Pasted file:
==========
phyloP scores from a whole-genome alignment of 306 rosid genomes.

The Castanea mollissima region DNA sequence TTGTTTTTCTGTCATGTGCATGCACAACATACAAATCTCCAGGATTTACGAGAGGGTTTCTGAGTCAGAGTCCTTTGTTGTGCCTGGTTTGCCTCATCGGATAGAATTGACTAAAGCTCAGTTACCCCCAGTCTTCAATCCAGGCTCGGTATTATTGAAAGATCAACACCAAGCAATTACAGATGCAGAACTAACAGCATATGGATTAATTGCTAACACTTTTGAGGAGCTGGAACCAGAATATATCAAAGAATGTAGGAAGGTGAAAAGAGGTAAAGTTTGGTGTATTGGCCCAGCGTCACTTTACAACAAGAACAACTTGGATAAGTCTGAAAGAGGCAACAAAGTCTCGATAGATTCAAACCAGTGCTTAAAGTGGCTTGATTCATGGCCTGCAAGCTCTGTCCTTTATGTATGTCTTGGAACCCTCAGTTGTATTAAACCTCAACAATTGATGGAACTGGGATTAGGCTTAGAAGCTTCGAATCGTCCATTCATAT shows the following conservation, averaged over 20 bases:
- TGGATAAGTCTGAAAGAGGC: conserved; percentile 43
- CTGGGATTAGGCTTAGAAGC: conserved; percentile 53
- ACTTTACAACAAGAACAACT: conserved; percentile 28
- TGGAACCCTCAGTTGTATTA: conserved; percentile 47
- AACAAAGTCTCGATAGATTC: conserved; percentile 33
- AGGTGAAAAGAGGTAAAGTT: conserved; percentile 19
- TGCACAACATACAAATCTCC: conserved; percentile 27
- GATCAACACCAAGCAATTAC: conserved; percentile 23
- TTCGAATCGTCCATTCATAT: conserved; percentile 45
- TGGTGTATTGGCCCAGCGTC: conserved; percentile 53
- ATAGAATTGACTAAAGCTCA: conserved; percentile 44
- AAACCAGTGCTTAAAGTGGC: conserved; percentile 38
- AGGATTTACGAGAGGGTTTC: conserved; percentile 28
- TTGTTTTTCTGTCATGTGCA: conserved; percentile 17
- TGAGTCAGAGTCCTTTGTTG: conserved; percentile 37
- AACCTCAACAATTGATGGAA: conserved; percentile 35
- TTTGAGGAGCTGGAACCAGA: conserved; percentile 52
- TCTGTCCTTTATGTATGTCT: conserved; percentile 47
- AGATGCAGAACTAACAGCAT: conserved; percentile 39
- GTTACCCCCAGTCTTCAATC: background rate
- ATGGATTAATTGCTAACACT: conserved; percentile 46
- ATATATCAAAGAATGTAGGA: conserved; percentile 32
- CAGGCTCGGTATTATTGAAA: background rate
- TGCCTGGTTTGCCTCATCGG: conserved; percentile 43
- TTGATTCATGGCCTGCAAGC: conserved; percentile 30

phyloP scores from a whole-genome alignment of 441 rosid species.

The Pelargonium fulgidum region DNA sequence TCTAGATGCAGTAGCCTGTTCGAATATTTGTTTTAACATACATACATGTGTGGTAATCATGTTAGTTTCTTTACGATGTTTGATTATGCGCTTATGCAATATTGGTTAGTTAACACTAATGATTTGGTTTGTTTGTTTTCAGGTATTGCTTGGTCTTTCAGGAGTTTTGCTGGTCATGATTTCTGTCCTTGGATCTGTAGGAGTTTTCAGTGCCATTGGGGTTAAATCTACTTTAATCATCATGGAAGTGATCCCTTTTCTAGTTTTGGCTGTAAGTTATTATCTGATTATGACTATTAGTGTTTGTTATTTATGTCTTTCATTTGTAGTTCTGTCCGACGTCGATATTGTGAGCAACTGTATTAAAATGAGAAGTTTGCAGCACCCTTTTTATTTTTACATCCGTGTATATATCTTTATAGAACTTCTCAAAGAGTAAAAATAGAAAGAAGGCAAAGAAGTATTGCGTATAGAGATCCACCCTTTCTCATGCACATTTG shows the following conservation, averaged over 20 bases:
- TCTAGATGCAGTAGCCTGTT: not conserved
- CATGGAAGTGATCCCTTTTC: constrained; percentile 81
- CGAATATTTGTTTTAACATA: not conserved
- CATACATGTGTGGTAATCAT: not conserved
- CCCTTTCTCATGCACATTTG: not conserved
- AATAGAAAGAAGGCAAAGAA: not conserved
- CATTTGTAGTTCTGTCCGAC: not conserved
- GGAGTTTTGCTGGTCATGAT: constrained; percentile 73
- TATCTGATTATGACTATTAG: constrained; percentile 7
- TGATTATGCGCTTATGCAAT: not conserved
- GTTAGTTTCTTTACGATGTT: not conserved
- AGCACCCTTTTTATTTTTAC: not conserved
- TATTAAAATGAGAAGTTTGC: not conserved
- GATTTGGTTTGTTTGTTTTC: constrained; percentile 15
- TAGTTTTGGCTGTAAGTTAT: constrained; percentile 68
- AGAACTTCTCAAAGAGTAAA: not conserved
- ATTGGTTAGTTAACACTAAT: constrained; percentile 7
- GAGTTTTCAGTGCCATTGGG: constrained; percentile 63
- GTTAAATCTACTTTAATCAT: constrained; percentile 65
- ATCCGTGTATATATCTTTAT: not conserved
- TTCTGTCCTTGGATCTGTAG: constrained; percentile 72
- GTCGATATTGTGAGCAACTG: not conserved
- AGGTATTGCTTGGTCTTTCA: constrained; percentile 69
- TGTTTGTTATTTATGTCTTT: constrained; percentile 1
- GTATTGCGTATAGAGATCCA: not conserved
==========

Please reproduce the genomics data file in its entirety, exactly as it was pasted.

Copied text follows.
phyloP scores from a whole-genome alignment of 306 rosid genomes.

The Castanea mollissima region DNA sequence TTGTTTTTCTGTCATGTGCATGCACAACATACAAATCTCCAGGATTTACGAGAGGGTTTCTGAGTCAGAGTCCTTTGTTGTGCCTGGTTTGCCTCATCGGATAGAATTGACTAAAGCTCAGTTACCCCCAGTCTTCAATCCAGGCTCGGTATTATTGAAAGATCAACACCAAGCAATTACAGATGCAGAACTAACAGCATATGGATTAATTGCTAACACTTTTGAGGAGCTGGAACCAGAATATATCAAAGAATGTAGGAAGGTGAAAAGAGGTAAAGTTTGGTGTATTGGCCCAGCGTCACTTTACAACAAGAACAACTTGGATAAGTCTGAAAGAGGCAACAAAGTCTCGATAGATTCAAACCAGTGCTTAAAGTGGCTTGATTCATGGCCTGCAAGCTCTGTCCTTTATGTATGTCTTGGAACCCTCAGTTGTATTAAACCTCAACAATTGATGGAACTGGGATTAGGCTTAGAAGCTTCGAATCGTCCATTCATAT shows the following conservation, averaged over 20 bases:
- TGGATAAGTCTGAAAGAGGC: conserved; percentile 43
- CTGGGATTAGGCTTAGAAGC: conserved; percentile 53
- ACTTTACAACAAGAACAACT: conserved; percentile 28
- TGGAACCCTCAGTTGTATTA: conserved; percentile 47
- AACAAAGTCTCGATAGATTC: conserved; percentile 33
- AGGTGAAAAGAGGTAAAGTT: conserved; percentile 19
- TGCACAACATACAAATCTCC: conserved; percentile 27
- GATCAACACCAAGCAATTAC: conserved; percentile 23
- TTCGAATCGTCCATTCATAT: conserved; percentile 45
- TGGTGTATTGGCCCAGCGTC: conserved; percentile 53
- ATAGAATTGACTAAAGCTCA: conserved; percentile 44
- AAACCAGTGCTTAAAGTGGC: conserved; percentile 38
- AGGATTTACGAGAGGGTTTC: conserved; percentile 28
- TTGTTTTTCTGTCATGTGCA: conserved; percentile 17
- TGAGTCAGAGTCCTTTGTTG: conserved; percentile 37
- AACCTCAACAATTGATGGAA: conserved; percentile 35
- TTTGAGGAGCTGGAACCAGA: conserved; percentile 52
- TCTGTCCTTTATGTATGTCT: conserved; percentile 47
- AGATGCAGAACTAACAGCAT: conserved; percentile 39
- GTTACCCCCAGTCTTCAATC: background rate
- ATGGATTAATTGCTAACACT: conserved; percentile 46
- ATATATCAAAGAATGTAGGA: conserved; percentile 32
- CAGGCTCGGTATTATTGAAA: background rate
- TGCCTGGTTTGCCTCATCGG: conserved; percentile 43
- TTGATTCATGGCCTGCAAGC: conserved; percentile 30

phyloP scores from a whole-genome alignment of 441 rosid species.

The Pelargonium fulgidum region DNA sequence TCTAGATGCAGTAGCCTGTTCGAATATTTGTTTTAACATACATACATGTGTGGTAATCATGTTAGTTTCTTTACGATGTTTGATTATGCGCTTATGCAATATTGGTTAGTTAACACTAATGATTTGGTTTGTTTGTTTTCAGGTATTGCTTGGTCTTTCAGGAGTTTTGCTGGTCATGATTTCTGTCCTTGGATCTGTAGGAGTTTTCAGTGCCATTGGGGTTAAATCTACTTTAATCATCATGGAAGTGATCCCTTTTCTAGTTTTGGCTGTAAGTTATTATCTGATTATGACTATTAGTGTTTGTTATTTATGTCTTTCATTTGTAGTTCTGTCCGACGTCGATATTGTGAGCAACTGTATTAAAATGAGAAGTTTGCAGCACCCTTTTTATTTTTACATCCGTGTATATATCTTTATAGAACTTCTCAAAGAGTAAAAATAGAAAGAAGGCAAAGAAGTATTGCGTATAGAGATCCACCCTTTCTCATGCACATTTG shows the following conservation, averaged over 20 bases:
- TCTAGATGCAGTAGCCTGTT: not conserved
- CATGGAAGTGATCCCTTTTC: constrained; percentile 81
- CGAATATTTGTTTTAACATA: not conserved
- CATACATGTGTGGTAATCAT: not conserved
- CCCTTTCTCATGCACATTTG: not conserved
- AATAGAAAGAAGGCAAAGAA: not conserved
- CATTTGTAGTTCTGTCCGAC: not conserved
- GGAGTTTTGCTGGTCATGAT: constrained; percentile 73
- TATCTGATTATGACTATTAG: constrained; percentile 7
- TGATTATGCGCTTATGCAAT: not conserved
- GTTAGTTTCTTTACGATGTT: not conserved
- AGCACCCTTTTTATTTTTAC: not conserved
- TATTAAAATGAGAAGTTTGC: not conserved
- GATTTGGTTTGTTTGTTTTC: constrained; percentile 15
- TAGTTTTGGCTGTAAGTTAT: constrained; percentile 68
- AGAACTTCTCAAAGAGTAAA: not conserved
- ATTGGTTAGTTAACACTAAT: constrained; percentile 7
- GAGTTTTCAGTGCCATTGGG: constrained; percentile 63
- GTTAAATCTACTTTAATCAT: constrained; percentile 65
- ATCCGTGTATATATCTTTAT: not conserved
- TTCTGTCCTTGGATCTGTAG: constrained; percentile 72
- GTCGATATTGTGAGCAACTG: not conserved
- AGGTATTGCTTGGTCTTTCA: constrained; percentile 69
- TGTTTGTTATTTATGTCTTT: constrained; percentile 1
- GTATTGCGTATAGAGATCCA: not conserved